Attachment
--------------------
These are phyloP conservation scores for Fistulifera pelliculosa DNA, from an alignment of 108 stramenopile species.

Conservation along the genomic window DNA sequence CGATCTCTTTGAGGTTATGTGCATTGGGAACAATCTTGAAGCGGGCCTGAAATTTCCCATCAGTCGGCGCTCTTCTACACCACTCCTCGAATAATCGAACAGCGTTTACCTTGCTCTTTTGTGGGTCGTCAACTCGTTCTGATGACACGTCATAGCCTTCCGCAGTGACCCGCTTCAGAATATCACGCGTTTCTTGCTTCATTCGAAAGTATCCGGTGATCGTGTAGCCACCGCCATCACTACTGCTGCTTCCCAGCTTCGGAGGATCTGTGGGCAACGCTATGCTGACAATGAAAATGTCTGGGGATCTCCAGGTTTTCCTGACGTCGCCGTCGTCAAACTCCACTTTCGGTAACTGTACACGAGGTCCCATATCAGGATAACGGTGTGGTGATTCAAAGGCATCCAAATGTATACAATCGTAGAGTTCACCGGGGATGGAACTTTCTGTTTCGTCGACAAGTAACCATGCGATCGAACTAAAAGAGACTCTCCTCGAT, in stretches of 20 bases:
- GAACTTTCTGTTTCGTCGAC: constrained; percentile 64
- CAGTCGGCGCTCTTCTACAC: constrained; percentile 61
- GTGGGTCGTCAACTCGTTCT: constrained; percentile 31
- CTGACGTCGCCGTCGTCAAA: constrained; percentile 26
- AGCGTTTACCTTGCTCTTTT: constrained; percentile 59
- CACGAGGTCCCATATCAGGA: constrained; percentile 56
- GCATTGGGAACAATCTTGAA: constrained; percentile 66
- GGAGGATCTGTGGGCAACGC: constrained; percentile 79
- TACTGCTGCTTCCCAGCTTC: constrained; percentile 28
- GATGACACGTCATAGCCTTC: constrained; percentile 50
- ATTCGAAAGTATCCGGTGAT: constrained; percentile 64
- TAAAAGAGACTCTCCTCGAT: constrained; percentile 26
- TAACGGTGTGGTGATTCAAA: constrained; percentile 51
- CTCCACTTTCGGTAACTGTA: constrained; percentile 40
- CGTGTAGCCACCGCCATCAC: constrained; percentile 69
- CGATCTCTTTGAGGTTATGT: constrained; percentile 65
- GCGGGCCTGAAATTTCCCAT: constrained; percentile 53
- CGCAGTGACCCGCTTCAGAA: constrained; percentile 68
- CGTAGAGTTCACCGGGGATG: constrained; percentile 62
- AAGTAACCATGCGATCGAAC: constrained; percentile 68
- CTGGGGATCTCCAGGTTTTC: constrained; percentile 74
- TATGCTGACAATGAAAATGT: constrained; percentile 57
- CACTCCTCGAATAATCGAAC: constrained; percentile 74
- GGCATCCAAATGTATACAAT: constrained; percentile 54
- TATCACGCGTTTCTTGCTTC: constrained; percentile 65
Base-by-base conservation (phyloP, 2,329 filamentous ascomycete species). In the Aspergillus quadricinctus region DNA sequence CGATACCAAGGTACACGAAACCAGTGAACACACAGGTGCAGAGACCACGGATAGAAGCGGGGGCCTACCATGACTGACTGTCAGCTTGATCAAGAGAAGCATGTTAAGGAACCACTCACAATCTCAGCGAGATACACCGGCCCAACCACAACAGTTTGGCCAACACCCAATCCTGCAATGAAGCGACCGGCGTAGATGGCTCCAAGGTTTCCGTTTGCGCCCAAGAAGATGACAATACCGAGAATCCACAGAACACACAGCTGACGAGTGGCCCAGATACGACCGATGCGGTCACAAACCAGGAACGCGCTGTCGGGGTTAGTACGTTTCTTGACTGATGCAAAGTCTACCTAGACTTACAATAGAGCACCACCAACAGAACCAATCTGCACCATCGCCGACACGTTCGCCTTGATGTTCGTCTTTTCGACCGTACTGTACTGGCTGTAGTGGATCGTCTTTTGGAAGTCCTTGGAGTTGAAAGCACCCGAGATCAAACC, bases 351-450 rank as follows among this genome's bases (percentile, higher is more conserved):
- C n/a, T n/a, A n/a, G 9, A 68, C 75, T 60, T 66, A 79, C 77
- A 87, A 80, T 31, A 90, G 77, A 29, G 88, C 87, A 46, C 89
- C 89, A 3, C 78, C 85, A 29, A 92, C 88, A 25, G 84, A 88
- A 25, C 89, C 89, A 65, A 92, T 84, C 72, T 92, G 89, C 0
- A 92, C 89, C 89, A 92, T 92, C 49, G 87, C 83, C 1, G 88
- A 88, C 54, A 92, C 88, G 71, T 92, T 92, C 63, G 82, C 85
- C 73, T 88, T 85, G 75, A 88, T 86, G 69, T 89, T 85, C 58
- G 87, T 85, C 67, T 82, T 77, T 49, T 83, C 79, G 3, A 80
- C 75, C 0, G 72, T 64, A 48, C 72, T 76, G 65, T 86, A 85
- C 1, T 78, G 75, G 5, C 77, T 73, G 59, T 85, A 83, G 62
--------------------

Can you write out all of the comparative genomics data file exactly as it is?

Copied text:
These are phyloP conservation scores for Fistulifera pelliculosa DNA, from an alignment of 108 stramenopile species.

Conservation along the genomic window DNA sequence CGATCTCTTTGAGGTTATGTGCATTGGGAACAATCTTGAAGCGGGCCTGAAATTTCCCATCAGTCGGCGCTCTTCTACACCACTCCTCGAATAATCGAACAGCGTTTACCTTGCTCTTTTGTGGGTCGTCAACTCGTTCTGATGACACGTCATAGCCTTCCGCAGTGACCCGCTTCAGAATATCACGCGTTTCTTGCTTCATTCGAAAGTATCCGGTGATCGTGTAGCCACCGCCATCACTACTGCTGCTTCCCAGCTTCGGAGGATCTGTGGGCAACGCTATGCTGACAATGAAAATGTCTGGGGATCTCCAGGTTTTCCTGACGTCGCCGTCGTCAAACTCCACTTTCGGTAACTGTACACGAGGTCCCATATCAGGATAACGGTGTGGTGATTCAAAGGCATCCAAATGTATACAATCGTAGAGTTCACCGGGGATGGAACTTTCTGTTTCGTCGACAAGTAACCATGCGATCGAACTAAAAGAGACTCTCCTCGAT, in stretches of 20 bases:
- GAACTTTCTGTTTCGTCGAC: constrained; percentile 64
- CAGTCGGCGCTCTTCTACAC: constrained; percentile 61
- GTGGGTCGTCAACTCGTTCT: constrained; percentile 31
- CTGACGTCGCCGTCGTCAAA: constrained; percentile 26
- AGCGTTTACCTTGCTCTTTT: constrained; percentile 59
- CACGAGGTCCCATATCAGGA: constrained; percentile 56
- GCATTGGGAACAATCTTGAA: constrained; percentile 66
- GGAGGATCTGTGGGCAACGC: constrained; percentile 79
- TACTGCTGCTTCCCAGCTTC: constrained; percentile 28
- GATGACACGTCATAGCCTTC: constrained; percentile 50
- ATTCGAAAGTATCCGGTGAT: constrained; percentile 64
- TAAAAGAGACTCTCCTCGAT: constrained; percentile 26
- TAACGGTGTGGTGATTCAAA: constrained; percentile 51
- CTCCACTTTCGGTAACTGTA: constrained; percentile 40
- CGTGTAGCCACCGCCATCAC: constrained; percentile 69
- CGATCTCTTTGAGGTTATGT: constrained; percentile 65
- GCGGGCCTGAAATTTCCCAT: constrained; percentile 53
- CGCAGTGACCCGCTTCAGAA: constrained; percentile 68
- CGTAGAGTTCACCGGGGATG: constrained; percentile 62
- AAGTAACCATGCGATCGAAC: constrained; percentile 68
- CTGGGGATCTCCAGGTTTTC: constrained; percentile 74
- TATGCTGACAATGAAAATGT: constrained; percentile 57
- CACTCCTCGAATAATCGAAC: constrained; percentile 74
- GGCATCCAAATGTATACAAT: constrained; percentile 54
- TATCACGCGTTTCTTGCTTC: constrained; percentile 65
Base-by-base conservation (phyloP, 2,329 filamentous ascomycete species). In the Aspergillus quadricinctus region DNA sequence CGATACCAAGGTACACGAAACCAGTGAACACACAGGTGCAGAGACCACGGATAGAAGCGGGGGCCTACCATGACTGACTGTCAGCTTGATCAAGAGAAGCATGTTAAGGAACCACTCACAATCTCAGCGAGATACACCGGCCCAACCACAACAGTTTGGCCAACACCCAATCCTGCAATGAAGCGACCGGCGTAGATGGCTCCAAGGTTTCCGTTTGCGCCCAAGAAGATGACAATACCGAGAATCCACAGAACACACAGCTGACGAGTGGCCCAGATACGACCGATGCGGTCACAAACCAGGAACGCGCTGTCGGGGTTAGTACGTTTCTTGACTGATGCAAAGTCTACCTAGACTTACAATAGAGCACCACCAACAGAACCAATCTGCACCATCGCCGACACGTTCGCCTTGATGTTCGTCTTTTCGACCGTACTGTACTGGCTGTAGTGGATCGTCTTTTGGAAGTCCTTGGAGTTGAAAGCACCCGAGATCAAACC, bases 351-450 rank as follows among this genome's bases (percentile, higher is more conserved):
- C n/a, T n/a, A n/a, G 9, A 68, C 75, T 60, T 66, A 79, C 77
- A 87, A 80, T 31, A 90, G 77, A 29, G 88, C 87, A 46, C 89
- C 89, A 3, C 78, C 85, A 29, A 92, C 88, A 25, G 84, A 88
- A 25, C 89, C 89, A 65, A 92, T 84, C 72, T 92, G 89, C 0
- A 92, C 89, C 89, A 92, T 92, C 49, G 87, C 83, C 1, G 88
- A 88, C 54, A 92, C 88, G 71, T 92, T 92, C 63, G 82, C 85
- C 73, T 88, T 85, G 75, A 88, T 86, G 69, T 89, T 85, C 58
- G 87, T 85, C 67, T 82, T 77, T 49, T 83, C 79, G 3, A 80
- C 75, C 0, G 72, T 64, A 48, C 72, T 76, G 65, T 86, A 85
- C 1, T 78, G 75, G 5, C 77, T 73, G 59, T 85, A 83, G 62